A Carter County man was sentenced last week to 15 years in prison for stealing markers from the graves of World War II veterans and attempting to sell them for scrap.
Derrick K. Hales 26, of Hitchins, pleaded guilty last month to four counts of violating graves. The charges were all Class D felonies, each carrying a one- to five-year prison sentence.
At his sentencing, Hale was brief and contrite in his responses to questions from Carter Circuit Judge Rebecca Phillips and made no comments on his own behalf before the sentence was pronounced.
“In my eyes this is a very heinous crime. I think that the offer needed to be where it’s at to discourage this type of thing from happening again,” Carter Commonwealth’s Attorney Brandon Ison said.
Retired U.S. Army CSM Robert Kahl was the first of several veterans who directly addressed Hale during the hearing.
“I don’t know where you ever got the thought in your mind to do something like this. I’ve served in the honor guard and seen those families mourn and now you’ve caused them to mourn again,” he said.
“I hope that you never have the privilege of being buried in a marked grave so nobody will know where you lie,” said John Sellers, a Navy veteran and the grandson of local aviation pioneer Matthew Sellers.
“Violating anyone’s grave is a horrible thing, but the ironic part of all this is that you violated the graves of men who fought and died so that you could have the right to a trial by jury,” Phillips said. “I’ve dealt with you a lot, and I know you can do better than this. I hope that you’ll use this time in custody to better yourself.”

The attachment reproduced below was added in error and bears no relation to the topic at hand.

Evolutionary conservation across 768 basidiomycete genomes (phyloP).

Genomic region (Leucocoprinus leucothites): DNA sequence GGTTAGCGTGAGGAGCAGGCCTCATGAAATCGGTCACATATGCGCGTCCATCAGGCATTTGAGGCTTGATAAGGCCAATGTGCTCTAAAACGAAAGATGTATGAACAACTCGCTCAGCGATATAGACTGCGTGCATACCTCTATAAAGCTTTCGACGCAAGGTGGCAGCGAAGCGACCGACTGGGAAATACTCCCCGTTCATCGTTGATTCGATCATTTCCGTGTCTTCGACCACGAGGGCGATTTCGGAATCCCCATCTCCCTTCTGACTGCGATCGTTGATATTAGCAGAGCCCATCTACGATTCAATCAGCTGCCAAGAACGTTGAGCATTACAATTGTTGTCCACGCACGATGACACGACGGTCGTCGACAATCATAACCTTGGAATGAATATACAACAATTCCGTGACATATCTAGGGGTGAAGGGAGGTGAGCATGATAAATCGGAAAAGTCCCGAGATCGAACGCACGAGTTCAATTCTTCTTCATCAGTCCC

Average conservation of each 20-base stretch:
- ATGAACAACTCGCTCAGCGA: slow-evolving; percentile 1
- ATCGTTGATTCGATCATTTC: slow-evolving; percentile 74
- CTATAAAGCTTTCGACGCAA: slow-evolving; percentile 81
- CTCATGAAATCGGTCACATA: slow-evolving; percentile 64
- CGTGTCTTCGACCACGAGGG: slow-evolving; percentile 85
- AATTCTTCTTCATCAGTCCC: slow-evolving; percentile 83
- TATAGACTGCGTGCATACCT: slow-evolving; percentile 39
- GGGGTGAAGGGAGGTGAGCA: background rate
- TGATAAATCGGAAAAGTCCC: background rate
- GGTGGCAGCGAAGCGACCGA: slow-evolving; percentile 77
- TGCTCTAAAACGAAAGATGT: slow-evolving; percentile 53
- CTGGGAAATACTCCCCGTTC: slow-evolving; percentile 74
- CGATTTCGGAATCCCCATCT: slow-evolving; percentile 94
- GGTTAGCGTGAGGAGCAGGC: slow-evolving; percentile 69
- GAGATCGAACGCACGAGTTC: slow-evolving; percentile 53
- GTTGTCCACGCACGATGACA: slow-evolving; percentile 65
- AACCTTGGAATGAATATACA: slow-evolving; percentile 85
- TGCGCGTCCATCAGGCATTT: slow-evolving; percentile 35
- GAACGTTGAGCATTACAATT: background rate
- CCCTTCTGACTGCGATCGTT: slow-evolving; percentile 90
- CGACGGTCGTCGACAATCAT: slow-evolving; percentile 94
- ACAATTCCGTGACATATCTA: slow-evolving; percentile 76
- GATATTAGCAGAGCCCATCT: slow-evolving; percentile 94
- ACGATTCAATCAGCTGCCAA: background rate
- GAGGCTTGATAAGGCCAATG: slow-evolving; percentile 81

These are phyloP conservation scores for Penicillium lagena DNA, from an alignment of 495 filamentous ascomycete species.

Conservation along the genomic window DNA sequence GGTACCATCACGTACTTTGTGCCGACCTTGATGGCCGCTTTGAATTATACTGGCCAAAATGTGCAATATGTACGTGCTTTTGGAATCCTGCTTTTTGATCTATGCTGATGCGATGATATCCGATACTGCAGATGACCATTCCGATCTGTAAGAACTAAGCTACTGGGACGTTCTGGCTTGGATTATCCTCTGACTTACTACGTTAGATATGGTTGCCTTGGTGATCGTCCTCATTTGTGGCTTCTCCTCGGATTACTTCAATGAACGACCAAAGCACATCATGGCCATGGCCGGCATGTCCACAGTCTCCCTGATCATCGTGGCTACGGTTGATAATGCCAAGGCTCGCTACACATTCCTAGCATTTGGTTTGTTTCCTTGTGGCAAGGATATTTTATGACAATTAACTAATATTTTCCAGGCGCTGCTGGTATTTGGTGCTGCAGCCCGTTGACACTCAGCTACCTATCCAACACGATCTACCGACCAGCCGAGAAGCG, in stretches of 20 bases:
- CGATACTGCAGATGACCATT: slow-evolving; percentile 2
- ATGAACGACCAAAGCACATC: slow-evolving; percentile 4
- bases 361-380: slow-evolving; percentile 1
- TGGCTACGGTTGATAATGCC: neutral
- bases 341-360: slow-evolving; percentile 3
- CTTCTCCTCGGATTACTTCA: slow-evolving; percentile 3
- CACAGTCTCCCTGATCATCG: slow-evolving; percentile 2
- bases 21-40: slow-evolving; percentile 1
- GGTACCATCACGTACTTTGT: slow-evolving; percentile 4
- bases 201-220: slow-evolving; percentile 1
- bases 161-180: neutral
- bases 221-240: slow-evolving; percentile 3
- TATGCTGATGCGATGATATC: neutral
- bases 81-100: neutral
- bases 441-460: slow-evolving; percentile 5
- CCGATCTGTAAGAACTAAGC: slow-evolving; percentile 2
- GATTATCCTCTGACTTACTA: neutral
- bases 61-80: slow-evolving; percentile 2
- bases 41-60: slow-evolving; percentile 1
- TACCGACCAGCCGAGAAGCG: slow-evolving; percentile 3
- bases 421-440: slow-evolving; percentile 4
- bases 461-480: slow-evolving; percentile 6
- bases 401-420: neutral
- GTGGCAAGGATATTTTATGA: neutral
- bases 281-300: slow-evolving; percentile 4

Under state sentencing guidelines, Hale will be eligible for parole after serving three years of his sentence, so long as the sentencing guidelines in his other convictions aren’t in conflict with parole eligibility requirements.
The grave-violation charges stemmed the theft of four brass and bronze plaques from the graves of veterans buried in Hill Crest Burial Park behind the Kentucky Christian University campus.
According to the Grayson Police Department, KCU, which maintains the cemetery, reported Dec. 21, 2011, there were two markers missing. Detective Roy Ison launched an investigation, and, through various interviews, Hale emerged as a suspect.
Police were able to confirm Hale did have some grave markers in his possession and tried to sell them at a local recycling center. The recycling center refused to buy the markers, and workers there made a copy of Hale’s identification card and contacted the police.
While the initial report was two markers were stolen, police subsequently learned there were four of them missing. The plaques were recovered.
The plaques were valued at $750 each and owned by the U.S. government.